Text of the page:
Love Letters from Googlebot

By: Chris Crum - December 3, 2008

In a mildly weird fashion, Google answered some questions regarding HTTP status codes and "if-modified-since" from users who were either made up or had their names changed to protect their anonymity. Names like Little Jimmy, Temp O’Rary, Janet Crinklenose, and Frankie O’Fore (my apologies to any Janet Crinklenoses who may be out there, but I think I’m safe in my assumption that the name is fictitious).

Janet Crinklenose

"Sorry, guys – the fluffy distraction of the dating theme stopped me reading it. I’ll find another, concise article to read about this," says one comment on Google’s post. I guess this isn’t the one he’s looking for since I’m already in my second paragraph about it. But point taken. Let’s try to pick through this nonsense.

One letter talks about cleaning up a site, deleting some old pages, and whether or not 404 pages are ok. "404s are the standard way of telling me that a page no longer exists," says….umm, the GoogleBot. "I won’t be upset—it’s normal that old pages are pruned from websites, or updated to fresher content. Most websites will show a handful of 404s in the Crawl Diagnostics over at Webmaster Tools. It’s really not a big deal. As long as you have good site architecture with links to all your indexable content, I’ll be happy, because it means I can find everything I need."

The post then goes on to address similar items like 301 and 302 redirects for pages linked to by ohers that no longer exist or have been moved, and dynamic pages with changing content.  The GoogleBot says for example:

"Once you’re indexed, it’s the polite way to tell your visitors that your address is still the right one, but that the content can temporarily be found elsewhere. In these situations, a 302 (or the rarer ‘307 Temporary Redirect’) would be better. For example, orkut redirects from to, which isn’t a page that humans would find particularly useful when searching for Orkut***.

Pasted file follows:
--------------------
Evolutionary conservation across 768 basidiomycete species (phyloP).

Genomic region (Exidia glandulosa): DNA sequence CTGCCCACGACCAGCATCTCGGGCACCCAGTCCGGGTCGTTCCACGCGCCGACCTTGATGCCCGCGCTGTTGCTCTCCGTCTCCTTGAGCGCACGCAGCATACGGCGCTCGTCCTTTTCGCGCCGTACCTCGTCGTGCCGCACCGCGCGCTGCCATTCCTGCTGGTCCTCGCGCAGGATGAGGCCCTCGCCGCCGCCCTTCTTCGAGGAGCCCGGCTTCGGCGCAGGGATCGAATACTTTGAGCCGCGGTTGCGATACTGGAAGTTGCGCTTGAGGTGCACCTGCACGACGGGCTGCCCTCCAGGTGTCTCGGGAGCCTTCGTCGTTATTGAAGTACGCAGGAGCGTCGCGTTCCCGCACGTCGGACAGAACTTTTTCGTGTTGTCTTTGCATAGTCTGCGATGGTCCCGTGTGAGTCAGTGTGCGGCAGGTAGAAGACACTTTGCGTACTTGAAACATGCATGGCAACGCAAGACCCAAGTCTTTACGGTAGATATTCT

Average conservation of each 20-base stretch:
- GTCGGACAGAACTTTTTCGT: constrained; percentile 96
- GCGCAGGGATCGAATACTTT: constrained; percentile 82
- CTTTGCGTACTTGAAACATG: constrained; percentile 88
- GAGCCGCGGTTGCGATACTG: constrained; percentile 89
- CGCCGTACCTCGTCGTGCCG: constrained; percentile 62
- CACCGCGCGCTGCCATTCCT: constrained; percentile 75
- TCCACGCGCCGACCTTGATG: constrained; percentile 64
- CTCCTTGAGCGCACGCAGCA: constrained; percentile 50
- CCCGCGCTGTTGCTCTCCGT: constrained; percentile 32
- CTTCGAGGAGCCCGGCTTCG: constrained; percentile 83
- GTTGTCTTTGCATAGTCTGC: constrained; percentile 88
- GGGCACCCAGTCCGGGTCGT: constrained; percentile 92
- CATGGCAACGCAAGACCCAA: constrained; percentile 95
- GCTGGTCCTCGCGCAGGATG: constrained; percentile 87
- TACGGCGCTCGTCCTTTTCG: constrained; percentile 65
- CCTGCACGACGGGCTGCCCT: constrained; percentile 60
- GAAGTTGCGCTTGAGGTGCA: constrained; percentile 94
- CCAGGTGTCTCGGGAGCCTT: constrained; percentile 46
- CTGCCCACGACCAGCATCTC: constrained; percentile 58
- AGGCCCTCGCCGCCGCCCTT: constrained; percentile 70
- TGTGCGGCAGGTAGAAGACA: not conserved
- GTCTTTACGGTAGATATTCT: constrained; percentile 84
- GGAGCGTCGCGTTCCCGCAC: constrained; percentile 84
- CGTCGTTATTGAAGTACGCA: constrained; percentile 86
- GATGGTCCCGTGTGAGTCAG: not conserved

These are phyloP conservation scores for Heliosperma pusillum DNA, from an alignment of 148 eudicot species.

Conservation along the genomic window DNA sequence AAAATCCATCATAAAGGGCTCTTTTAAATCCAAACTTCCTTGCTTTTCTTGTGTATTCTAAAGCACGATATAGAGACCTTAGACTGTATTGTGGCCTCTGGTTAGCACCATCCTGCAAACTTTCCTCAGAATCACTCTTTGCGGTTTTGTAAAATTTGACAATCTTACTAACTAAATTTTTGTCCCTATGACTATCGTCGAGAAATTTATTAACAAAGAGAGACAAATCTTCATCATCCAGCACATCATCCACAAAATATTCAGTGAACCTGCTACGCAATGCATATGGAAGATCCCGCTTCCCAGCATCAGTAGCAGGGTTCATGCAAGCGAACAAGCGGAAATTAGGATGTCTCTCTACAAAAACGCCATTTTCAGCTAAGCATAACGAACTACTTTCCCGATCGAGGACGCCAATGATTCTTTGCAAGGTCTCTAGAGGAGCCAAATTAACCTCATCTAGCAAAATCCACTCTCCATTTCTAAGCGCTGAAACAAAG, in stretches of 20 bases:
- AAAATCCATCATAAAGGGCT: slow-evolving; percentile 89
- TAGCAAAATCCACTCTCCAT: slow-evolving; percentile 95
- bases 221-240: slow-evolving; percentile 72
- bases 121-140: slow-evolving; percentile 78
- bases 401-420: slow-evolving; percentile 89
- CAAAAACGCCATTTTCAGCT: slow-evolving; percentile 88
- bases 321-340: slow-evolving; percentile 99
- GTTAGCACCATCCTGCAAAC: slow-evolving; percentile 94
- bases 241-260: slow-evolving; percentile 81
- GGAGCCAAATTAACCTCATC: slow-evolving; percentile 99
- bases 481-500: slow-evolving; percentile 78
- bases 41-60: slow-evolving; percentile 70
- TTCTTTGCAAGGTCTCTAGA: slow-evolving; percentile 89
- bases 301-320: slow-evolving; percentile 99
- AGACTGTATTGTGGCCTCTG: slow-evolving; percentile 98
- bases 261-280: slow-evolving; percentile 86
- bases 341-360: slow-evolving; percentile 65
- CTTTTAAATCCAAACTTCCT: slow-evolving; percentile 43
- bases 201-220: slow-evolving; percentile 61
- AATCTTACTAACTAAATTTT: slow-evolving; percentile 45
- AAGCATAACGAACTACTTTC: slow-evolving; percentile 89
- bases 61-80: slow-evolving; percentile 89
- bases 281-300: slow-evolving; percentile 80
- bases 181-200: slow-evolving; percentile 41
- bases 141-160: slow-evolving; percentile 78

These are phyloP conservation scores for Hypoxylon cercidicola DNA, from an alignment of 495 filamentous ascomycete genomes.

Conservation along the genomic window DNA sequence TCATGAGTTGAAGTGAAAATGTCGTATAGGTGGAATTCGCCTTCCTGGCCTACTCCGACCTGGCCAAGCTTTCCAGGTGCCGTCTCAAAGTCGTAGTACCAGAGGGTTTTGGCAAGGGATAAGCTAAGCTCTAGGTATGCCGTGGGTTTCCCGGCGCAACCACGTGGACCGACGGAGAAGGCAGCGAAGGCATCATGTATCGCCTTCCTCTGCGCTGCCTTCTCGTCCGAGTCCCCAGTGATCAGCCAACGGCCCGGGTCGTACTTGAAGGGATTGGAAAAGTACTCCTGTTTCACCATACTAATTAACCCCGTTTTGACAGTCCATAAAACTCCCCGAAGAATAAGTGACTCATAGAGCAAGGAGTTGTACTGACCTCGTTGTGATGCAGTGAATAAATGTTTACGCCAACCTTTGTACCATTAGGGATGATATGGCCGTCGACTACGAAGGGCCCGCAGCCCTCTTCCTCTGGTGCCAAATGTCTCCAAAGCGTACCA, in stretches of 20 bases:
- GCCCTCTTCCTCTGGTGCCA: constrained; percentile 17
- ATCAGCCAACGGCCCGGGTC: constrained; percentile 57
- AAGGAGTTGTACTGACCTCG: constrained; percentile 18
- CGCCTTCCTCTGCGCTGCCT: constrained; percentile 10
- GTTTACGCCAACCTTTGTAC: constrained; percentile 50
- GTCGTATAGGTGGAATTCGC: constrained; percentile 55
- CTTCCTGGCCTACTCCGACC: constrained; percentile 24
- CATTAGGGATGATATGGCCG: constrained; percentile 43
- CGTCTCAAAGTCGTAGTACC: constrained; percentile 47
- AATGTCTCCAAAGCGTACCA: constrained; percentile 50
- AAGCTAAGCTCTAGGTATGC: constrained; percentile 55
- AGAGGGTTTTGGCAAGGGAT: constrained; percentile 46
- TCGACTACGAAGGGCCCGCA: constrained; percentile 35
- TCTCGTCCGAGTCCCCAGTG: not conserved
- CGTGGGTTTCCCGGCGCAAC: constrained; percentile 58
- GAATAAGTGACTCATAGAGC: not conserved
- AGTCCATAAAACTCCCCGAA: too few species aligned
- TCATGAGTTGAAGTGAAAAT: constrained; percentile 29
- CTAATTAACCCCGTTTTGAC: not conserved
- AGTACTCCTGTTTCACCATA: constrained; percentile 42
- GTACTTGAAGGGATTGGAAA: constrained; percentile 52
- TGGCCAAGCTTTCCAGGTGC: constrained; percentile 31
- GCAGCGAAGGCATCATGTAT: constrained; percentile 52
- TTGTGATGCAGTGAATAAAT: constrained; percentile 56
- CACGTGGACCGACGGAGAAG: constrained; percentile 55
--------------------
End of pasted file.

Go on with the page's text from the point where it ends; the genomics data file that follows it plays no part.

It’s on a different domain, for starters. So, a 302 has been used to tell me that all the content and linking properties of the URL shouldn’t be updated to the target – it’s just a temporary page.

You can find more info in the post like how supporting the "If-Modified-Since" header and returning 304 can save bandwidth, and you may find the answers to redirect-related questions you have. That is if you can stomach the presentation of the information.

Chris Crum

About the Author

Chris CrumChris Crum has been a part of the WebProNews team and the iEntry Network of B2B Publications since 2003. Follow Chris on Twitter, on StumbleUpon, on Pinterest and/or on Google: +Chris Crum.

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  • bruvver

    I was thinking of writing a fictional account on the crinklenose family history and the way they got their name and how poor janet had problems at school.In the style of the writing of the emu files. Then thought that it was not a good idea just incase there was a family by that name who had a good lawyer….  If you want to see the sort of thing you were missing look at

    • Chris Crum

      Janet Crinklenose probably has enough problems.

  • David

    Its great and clear and clean way of making site live is worth millions as in eye of Google bots and human too